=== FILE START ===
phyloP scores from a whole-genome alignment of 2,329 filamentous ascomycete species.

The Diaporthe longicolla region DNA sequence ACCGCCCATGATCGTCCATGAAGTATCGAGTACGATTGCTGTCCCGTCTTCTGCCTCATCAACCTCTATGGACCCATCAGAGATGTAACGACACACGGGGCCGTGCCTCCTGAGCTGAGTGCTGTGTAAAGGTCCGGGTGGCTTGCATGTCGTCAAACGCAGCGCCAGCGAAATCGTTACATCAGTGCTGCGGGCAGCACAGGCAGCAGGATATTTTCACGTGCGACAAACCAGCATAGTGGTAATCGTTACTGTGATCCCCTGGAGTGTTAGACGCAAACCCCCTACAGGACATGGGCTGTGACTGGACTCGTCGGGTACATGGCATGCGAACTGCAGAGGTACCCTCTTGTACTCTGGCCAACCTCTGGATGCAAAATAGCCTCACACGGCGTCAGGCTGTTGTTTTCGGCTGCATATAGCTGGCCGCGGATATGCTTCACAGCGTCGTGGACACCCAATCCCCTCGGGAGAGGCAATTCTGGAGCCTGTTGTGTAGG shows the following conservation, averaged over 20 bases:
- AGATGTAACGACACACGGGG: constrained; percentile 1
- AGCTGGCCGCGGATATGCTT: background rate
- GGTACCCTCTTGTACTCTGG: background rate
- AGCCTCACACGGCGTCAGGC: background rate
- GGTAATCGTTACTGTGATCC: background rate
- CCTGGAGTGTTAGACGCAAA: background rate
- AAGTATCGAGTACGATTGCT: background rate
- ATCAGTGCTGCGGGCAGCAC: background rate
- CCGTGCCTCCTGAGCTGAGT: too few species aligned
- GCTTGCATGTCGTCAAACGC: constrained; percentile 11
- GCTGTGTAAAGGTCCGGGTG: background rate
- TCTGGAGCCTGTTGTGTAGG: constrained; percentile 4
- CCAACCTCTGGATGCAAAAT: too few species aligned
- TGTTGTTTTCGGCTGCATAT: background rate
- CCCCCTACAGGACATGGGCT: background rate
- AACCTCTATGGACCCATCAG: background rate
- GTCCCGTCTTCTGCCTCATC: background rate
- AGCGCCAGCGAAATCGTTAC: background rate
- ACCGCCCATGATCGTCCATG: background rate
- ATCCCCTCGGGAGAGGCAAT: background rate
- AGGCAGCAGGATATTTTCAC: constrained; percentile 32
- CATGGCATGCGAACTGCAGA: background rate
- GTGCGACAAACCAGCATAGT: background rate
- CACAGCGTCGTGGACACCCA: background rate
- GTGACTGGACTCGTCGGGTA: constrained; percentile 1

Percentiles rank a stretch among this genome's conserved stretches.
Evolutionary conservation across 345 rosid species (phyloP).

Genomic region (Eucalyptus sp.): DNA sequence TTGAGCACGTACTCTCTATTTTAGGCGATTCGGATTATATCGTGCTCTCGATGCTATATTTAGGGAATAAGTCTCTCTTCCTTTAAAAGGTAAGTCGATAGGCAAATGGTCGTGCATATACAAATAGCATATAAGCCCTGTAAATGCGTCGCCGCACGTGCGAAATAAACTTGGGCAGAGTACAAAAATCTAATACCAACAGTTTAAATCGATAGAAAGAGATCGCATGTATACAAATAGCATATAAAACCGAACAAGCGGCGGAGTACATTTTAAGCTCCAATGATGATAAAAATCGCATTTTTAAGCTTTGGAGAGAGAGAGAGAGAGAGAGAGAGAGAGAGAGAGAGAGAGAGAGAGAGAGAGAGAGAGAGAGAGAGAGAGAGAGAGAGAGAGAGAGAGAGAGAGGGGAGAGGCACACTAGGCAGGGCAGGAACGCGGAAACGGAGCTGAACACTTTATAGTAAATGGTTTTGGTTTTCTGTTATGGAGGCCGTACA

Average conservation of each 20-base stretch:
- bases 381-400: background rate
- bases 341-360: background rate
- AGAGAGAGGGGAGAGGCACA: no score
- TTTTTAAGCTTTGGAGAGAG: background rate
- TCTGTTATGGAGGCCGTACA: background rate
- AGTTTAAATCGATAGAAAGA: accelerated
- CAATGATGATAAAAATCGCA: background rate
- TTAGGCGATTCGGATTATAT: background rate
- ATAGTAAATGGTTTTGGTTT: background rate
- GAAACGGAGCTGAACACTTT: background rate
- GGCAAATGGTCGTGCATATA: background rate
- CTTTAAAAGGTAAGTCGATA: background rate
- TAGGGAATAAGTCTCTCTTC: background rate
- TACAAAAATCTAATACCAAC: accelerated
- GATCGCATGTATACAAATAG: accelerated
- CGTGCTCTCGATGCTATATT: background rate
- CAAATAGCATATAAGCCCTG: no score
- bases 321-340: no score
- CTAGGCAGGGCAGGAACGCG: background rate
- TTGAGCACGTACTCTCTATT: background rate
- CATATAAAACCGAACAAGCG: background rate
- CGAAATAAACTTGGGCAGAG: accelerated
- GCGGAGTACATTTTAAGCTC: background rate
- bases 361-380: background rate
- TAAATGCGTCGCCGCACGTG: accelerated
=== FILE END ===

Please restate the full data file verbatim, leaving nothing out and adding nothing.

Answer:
phyloP scores from a whole-genome alignment of 2,329 filamentous ascomycete species.

The Diaporthe longicolla region DNA sequence ACCGCCCATGATCGTCCATGAAGTATCGAGTACGATTGCTGTCCCGTCTTCTGCCTCATCAACCTCTATGGACCCATCAGAGATGTAACGACACACGGGGCCGTGCCTCCTGAGCTGAGTGCTGTGTAAAGGTCCGGGTGGCTTGCATGTCGTCAAACGCAGCGCCAGCGAAATCGTTACATCAGTGCTGCGGGCAGCACAGGCAGCAGGATATTTTCACGTGCGACAAACCAGCATAGTGGTAATCGTTACTGTGATCCCCTGGAGTGTTAGACGCAAACCCCCTACAGGACATGGGCTGTGACTGGACTCGTCGGGTACATGGCATGCGAACTGCAGAGGTACCCTCTTGTACTCTGGCCAACCTCTGGATGCAAAATAGCCTCACACGGCGTCAGGCTGTTGTTTTCGGCTGCATATAGCTGGCCGCGGATATGCTTCACAGCGTCGTGGACACCCAATCCCCTCGGGAGAGGCAATTCTGGAGCCTGTTGTGTAGG shows the following conservation, averaged over 20 bases:
- AGATGTAACGACACACGGGG: constrained; percentile 1
- AGCTGGCCGCGGATATGCTT: background rate
- GGTACCCTCTTGTACTCTGG: background rate
- AGCCTCACACGGCGTCAGGC: background rate
- GGTAATCGTTACTGTGATCC: background rate
- CCTGGAGTGTTAGACGCAAA: background rate
- AAGTATCGAGTACGATTGCT: background rate
- ATCAGTGCTGCGGGCAGCAC: background rate
- CCGTGCCTCCTGAGCTGAGT: too few species aligned
- GCTTGCATGTCGTCAAACGC: constrained; percentile 11
- GCTGTGTAAAGGTCCGGGTG: background rate
- TCTGGAGCCTGTTGTGTAGG: constrained; percentile 4
- CCAACCTCTGGATGCAAAAT: too few species aligned
- TGTTGTTTTCGGCTGCATAT: background rate
- CCCCCTACAGGACATGGGCT: background rate
- AACCTCTATGGACCCATCAG: background rate
- GTCCCGTCTTCTGCCTCATC: background rate
- AGCGCCAGCGAAATCGTTAC: background rate
- ACCGCCCATGATCGTCCATG: background rate
- ATCCCCTCGGGAGAGGCAAT: background rate
- AGGCAGCAGGATATTTTCAC: constrained; percentile 32
- CATGGCATGCGAACTGCAGA: background rate
- GTGCGACAAACCAGCATAGT: background rate
- CACAGCGTCGTGGACACCCA: background rate
- GTGACTGGACTCGTCGGGTA: constrained; percentile 1

Percentiles rank a stretch among this genome's conserved stretches.
Evolutionary conservation across 345 rosid species (phyloP).

Genomic region (Eucalyptus sp.): DNA sequence TTGAGCACGTACTCTCTATTTTAGGCGATTCGGATTATATCGTGCTCTCGATGCTATATTTAGGGAATAAGTCTCTCTTCCTTTAAAAGGTAAGTCGATAGGCAAATGGTCGTGCATATACAAATAGCATATAAGCCCTGTAAATGCGTCGCCGCACGTGCGAAATAAACTTGGGCAGAGTACAAAAATCTAATACCAACAGTTTAAATCGATAGAAAGAGATCGCATGTATACAAATAGCATATAAAACCGAACAAGCGGCGGAGTACATTTTAAGCTCCAATGATGATAAAAATCGCATTTTTAAGCTTTGGAGAGAGAGAGAGAGAGAGAGAGAGAGAGAGAGAGAGAGAGAGAGAGAGAGAGAGAGAGAGAGAGAGAGAGAGAGAGAGAGAGAGAGAGAGAGAGGGGAGAGGCACACTAGGCAGGGCAGGAACGCGGAAACGGAGCTGAACACTTTATAGTAAATGGTTTTGGTTTTCTGTTATGGAGGCCGTACA

Average conservation of each 20-base stretch:
- bases 381-400: background rate
- bases 341-360: background rate
- AGAGAGAGGGGAGAGGCACA: no score
- TTTTTAAGCTTTGGAGAGAG: background rate
- TCTGTTATGGAGGCCGTACA: background rate
- AGTTTAAATCGATAGAAAGA: accelerated
- CAATGATGATAAAAATCGCA: background rate
- TTAGGCGATTCGGATTATAT: background rate
- ATAGTAAATGGTTTTGGTTT: background rate
- GAAACGGAGCTGAACACTTT: background rate
- GGCAAATGGTCGTGCATATA: background rate
- CTTTAAAAGGTAAGTCGATA: background rate
- TAGGGAATAAGTCTCTCTTC: background rate
- TACAAAAATCTAATACCAAC: accelerated
- GATCGCATGTATACAAATAG: accelerated
- CGTGCTCTCGATGCTATATT: background rate
- CAAATAGCATATAAGCCCTG: no score
- bases 321-340: no score
- CTAGGCAGGGCAGGAACGCG: background rate
- TTGAGCACGTACTCTCTATT: background rate
- CATATAAAACCGAACAAGCG: background rate
- CGAAATAAACTTGGGCAGAG: accelerated
- GCGGAGTACATTTTAAGCTC: background rate
- bases 361-380: background rate
- TAAATGCGTCGCCGCACGTG: accelerated